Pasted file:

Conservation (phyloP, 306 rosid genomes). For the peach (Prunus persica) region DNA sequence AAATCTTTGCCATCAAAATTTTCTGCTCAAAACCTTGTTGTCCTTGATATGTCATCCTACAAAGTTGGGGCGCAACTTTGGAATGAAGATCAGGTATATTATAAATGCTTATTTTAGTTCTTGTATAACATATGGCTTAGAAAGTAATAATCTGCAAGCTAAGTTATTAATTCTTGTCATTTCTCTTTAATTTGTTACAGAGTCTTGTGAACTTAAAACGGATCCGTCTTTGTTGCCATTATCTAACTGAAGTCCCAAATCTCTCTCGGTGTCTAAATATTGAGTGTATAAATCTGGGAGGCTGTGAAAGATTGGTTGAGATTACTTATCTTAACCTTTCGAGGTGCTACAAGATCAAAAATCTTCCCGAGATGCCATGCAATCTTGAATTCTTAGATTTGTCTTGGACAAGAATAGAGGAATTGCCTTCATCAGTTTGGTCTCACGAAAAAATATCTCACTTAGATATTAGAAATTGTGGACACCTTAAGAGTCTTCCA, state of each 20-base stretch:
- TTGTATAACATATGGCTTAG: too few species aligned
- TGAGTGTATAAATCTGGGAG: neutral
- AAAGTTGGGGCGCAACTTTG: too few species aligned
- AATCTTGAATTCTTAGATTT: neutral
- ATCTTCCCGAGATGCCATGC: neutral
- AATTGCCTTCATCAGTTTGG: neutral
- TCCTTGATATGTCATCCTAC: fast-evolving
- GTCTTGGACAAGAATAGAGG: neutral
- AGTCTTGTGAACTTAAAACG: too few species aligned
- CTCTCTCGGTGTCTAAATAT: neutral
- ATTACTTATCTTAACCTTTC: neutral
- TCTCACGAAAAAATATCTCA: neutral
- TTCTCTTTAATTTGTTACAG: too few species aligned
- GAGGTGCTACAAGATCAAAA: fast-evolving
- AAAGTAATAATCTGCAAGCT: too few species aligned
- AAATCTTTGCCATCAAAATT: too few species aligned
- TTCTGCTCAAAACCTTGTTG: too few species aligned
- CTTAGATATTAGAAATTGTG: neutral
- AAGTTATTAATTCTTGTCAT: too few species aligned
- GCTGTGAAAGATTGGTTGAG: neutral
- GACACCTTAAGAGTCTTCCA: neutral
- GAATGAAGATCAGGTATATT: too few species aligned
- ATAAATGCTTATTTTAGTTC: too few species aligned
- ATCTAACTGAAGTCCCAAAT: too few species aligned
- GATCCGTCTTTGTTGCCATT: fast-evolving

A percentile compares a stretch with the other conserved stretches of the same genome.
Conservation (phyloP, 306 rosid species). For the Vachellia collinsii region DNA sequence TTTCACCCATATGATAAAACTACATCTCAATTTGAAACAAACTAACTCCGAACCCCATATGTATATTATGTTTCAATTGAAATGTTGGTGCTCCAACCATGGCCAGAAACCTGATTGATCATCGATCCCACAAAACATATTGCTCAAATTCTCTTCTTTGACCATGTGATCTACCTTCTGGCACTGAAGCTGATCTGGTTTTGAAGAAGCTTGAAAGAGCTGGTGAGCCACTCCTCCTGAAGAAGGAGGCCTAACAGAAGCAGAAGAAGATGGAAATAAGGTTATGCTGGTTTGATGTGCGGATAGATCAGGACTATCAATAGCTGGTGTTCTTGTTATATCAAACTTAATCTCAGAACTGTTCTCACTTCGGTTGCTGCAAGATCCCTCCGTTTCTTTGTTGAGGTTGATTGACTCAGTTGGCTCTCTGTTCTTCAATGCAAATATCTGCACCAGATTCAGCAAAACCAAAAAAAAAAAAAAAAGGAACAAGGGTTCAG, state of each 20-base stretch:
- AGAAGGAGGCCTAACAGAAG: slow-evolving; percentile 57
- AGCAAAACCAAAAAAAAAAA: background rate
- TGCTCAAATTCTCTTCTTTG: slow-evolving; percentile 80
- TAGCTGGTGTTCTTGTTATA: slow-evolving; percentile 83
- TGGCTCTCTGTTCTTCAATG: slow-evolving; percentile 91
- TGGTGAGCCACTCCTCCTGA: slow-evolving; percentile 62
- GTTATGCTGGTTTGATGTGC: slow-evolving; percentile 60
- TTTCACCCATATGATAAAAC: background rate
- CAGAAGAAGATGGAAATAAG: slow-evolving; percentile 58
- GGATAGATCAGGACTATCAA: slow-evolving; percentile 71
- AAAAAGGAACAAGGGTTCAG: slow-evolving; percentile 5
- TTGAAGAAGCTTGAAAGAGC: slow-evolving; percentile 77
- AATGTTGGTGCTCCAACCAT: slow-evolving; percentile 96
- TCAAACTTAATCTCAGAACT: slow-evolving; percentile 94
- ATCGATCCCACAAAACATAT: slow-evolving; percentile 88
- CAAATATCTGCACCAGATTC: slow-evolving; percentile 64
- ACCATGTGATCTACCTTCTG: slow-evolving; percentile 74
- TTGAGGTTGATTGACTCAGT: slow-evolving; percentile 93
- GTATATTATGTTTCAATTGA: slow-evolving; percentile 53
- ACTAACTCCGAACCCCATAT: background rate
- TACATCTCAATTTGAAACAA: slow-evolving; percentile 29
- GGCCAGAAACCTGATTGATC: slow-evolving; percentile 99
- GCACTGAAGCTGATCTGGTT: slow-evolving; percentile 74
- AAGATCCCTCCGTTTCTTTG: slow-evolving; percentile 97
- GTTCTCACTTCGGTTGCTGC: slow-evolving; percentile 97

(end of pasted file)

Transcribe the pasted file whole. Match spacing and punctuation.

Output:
Conservation (phyloP, 306 rosid genomes). For the peach (Prunus persica) region DNA sequence AAATCTTTGCCATCAAAATTTTCTGCTCAAAACCTTGTTGTCCTTGATATGTCATCCTACAAAGTTGGGGCGCAACTTTGGAATGAAGATCAGGTATATTATAAATGCTTATTTTAGTTCTTGTATAACATATGGCTTAGAAAGTAATAATCTGCAAGCTAAGTTATTAATTCTTGTCATTTCTCTTTAATTTGTTACAGAGTCTTGTGAACTTAAAACGGATCCGTCTTTGTTGCCATTATCTAACTGAAGTCCCAAATCTCTCTCGGTGTCTAAATATTGAGTGTATAAATCTGGGAGGCTGTGAAAGATTGGTTGAGATTACTTATCTTAACCTTTCGAGGTGCTACAAGATCAAAAATCTTCCCGAGATGCCATGCAATCTTGAATTCTTAGATTTGTCTTGGACAAGAATAGAGGAATTGCCTTCATCAGTTTGGTCTCACGAAAAAATATCTCACTTAGATATTAGAAATTGTGGACACCTTAAGAGTCTTCCA, state of each 20-base stretch:
- TTGTATAACATATGGCTTAG: too few species aligned
- TGAGTGTATAAATCTGGGAG: neutral
- AAAGTTGGGGCGCAACTTTG: too few species aligned
- AATCTTGAATTCTTAGATTT: neutral
- ATCTTCCCGAGATGCCATGC: neutral
- AATTGCCTTCATCAGTTTGG: neutral
- TCCTTGATATGTCATCCTAC: fast-evolving
- GTCTTGGACAAGAATAGAGG: neutral
- AGTCTTGTGAACTTAAAACG: too few species aligned
- CTCTCTCGGTGTCTAAATAT: neutral
- ATTACTTATCTTAACCTTTC: neutral
- TCTCACGAAAAAATATCTCA: neutral
- TTCTCTTTAATTTGTTACAG: too few species aligned
- GAGGTGCTACAAGATCAAAA: fast-evolving
- AAAGTAATAATCTGCAAGCT: too few species aligned
- AAATCTTTGCCATCAAAATT: too few species aligned
- TTCTGCTCAAAACCTTGTTG: too few species aligned
- CTTAGATATTAGAAATTGTG: neutral
- AAGTTATTAATTCTTGTCAT: too few species aligned
- GCTGTGAAAGATTGGTTGAG: neutral
- GACACCTTAAGAGTCTTCCA: neutral
- GAATGAAGATCAGGTATATT: too few species aligned
- ATAAATGCTTATTTTAGTTC: too few species aligned
- ATCTAACTGAAGTCCCAAAT: too few species aligned
- GATCCGTCTTTGTTGCCATT: fast-evolving

A percentile compares a stretch with the other conserved stretches of the same genome.
Conservation (phyloP, 306 rosid species). For the Vachellia collinsii region DNA sequence TTTCACCCATATGATAAAACTACATCTCAATTTGAAACAAACTAACTCCGAACCCCATATGTATATTATGTTTCAATTGAAATGTTGGTGCTCCAACCATGGCCAGAAACCTGATTGATCATCGATCCCACAAAACATATTGCTCAAATTCTCTTCTTTGACCATGTGATCTACCTTCTGGCACTGAAGCTGATCTGGTTTTGAAGAAGCTTGAAAGAGCTGGTGAGCCACTCCTCCTGAAGAAGGAGGCCTAACAGAAGCAGAAGAAGATGGAAATAAGGTTATGCTGGTTTGATGTGCGGATAGATCAGGACTATCAATAGCTGGTGTTCTTGTTATATCAAACTTAATCTCAGAACTGTTCTCACTTCGGTTGCTGCAAGATCCCTCCGTTTCTTTGTTGAGGTTGATTGACTCAGTTGGCTCTCTGTTCTTCAATGCAAATATCTGCACCAGATTCAGCAAAACCAAAAAAAAAAAAAAAAGGAACAAGGGTTCAG, state of each 20-base stretch:
- AGAAGGAGGCCTAACAGAAG: slow-evolving; percentile 57
- AGCAAAACCAAAAAAAAAAA: background rate
- TGCTCAAATTCTCTTCTTTG: slow-evolving; percentile 80
- TAGCTGGTGTTCTTGTTATA: slow-evolving; percentile 83
- TGGCTCTCTGTTCTTCAATG: slow-evolving; percentile 91
- TGGTGAGCCACTCCTCCTGA: slow-evolving; percentile 62
- GTTATGCTGGTTTGATGTGC: slow-evolving; percentile 60
- TTTCACCCATATGATAAAAC: background rate
- CAGAAGAAGATGGAAATAAG: slow-evolving; percentile 58
- GGATAGATCAGGACTATCAA: slow-evolving; percentile 71
- AAAAAGGAACAAGGGTTCAG: slow-evolving; percentile 5
- TTGAAGAAGCTTGAAAGAGC: slow-evolving; percentile 77
- AATGTTGGTGCTCCAACCAT: slow-evolving; percentile 96
- TCAAACTTAATCTCAGAACT: slow-evolving; percentile 94
- ATCGATCCCACAAAACATAT: slow-evolving; percentile 88
- CAAATATCTGCACCAGATTC: slow-evolving; percentile 64
- ACCATGTGATCTACCTTCTG: slow-evolving; percentile 74
- TTGAGGTTGATTGACTCAGT: slow-evolving; percentile 93
- GTATATTATGTTTCAATTGA: slow-evolving; percentile 53
- ACTAACTCCGAACCCCATAT: background rate
- TACATCTCAATTTGAAACAA: slow-evolving; percentile 29
- GGCCAGAAACCTGATTGATC: slow-evolving; percentile 99
- GCACTGAAGCTGATCTGGTT: slow-evolving; percentile 74
- AAGATCCCTCCGTTTCTTTG: slow-evolving; percentile 97
- GTTCTCACTTCGGTTGCTGC: slow-evolving; percentile 97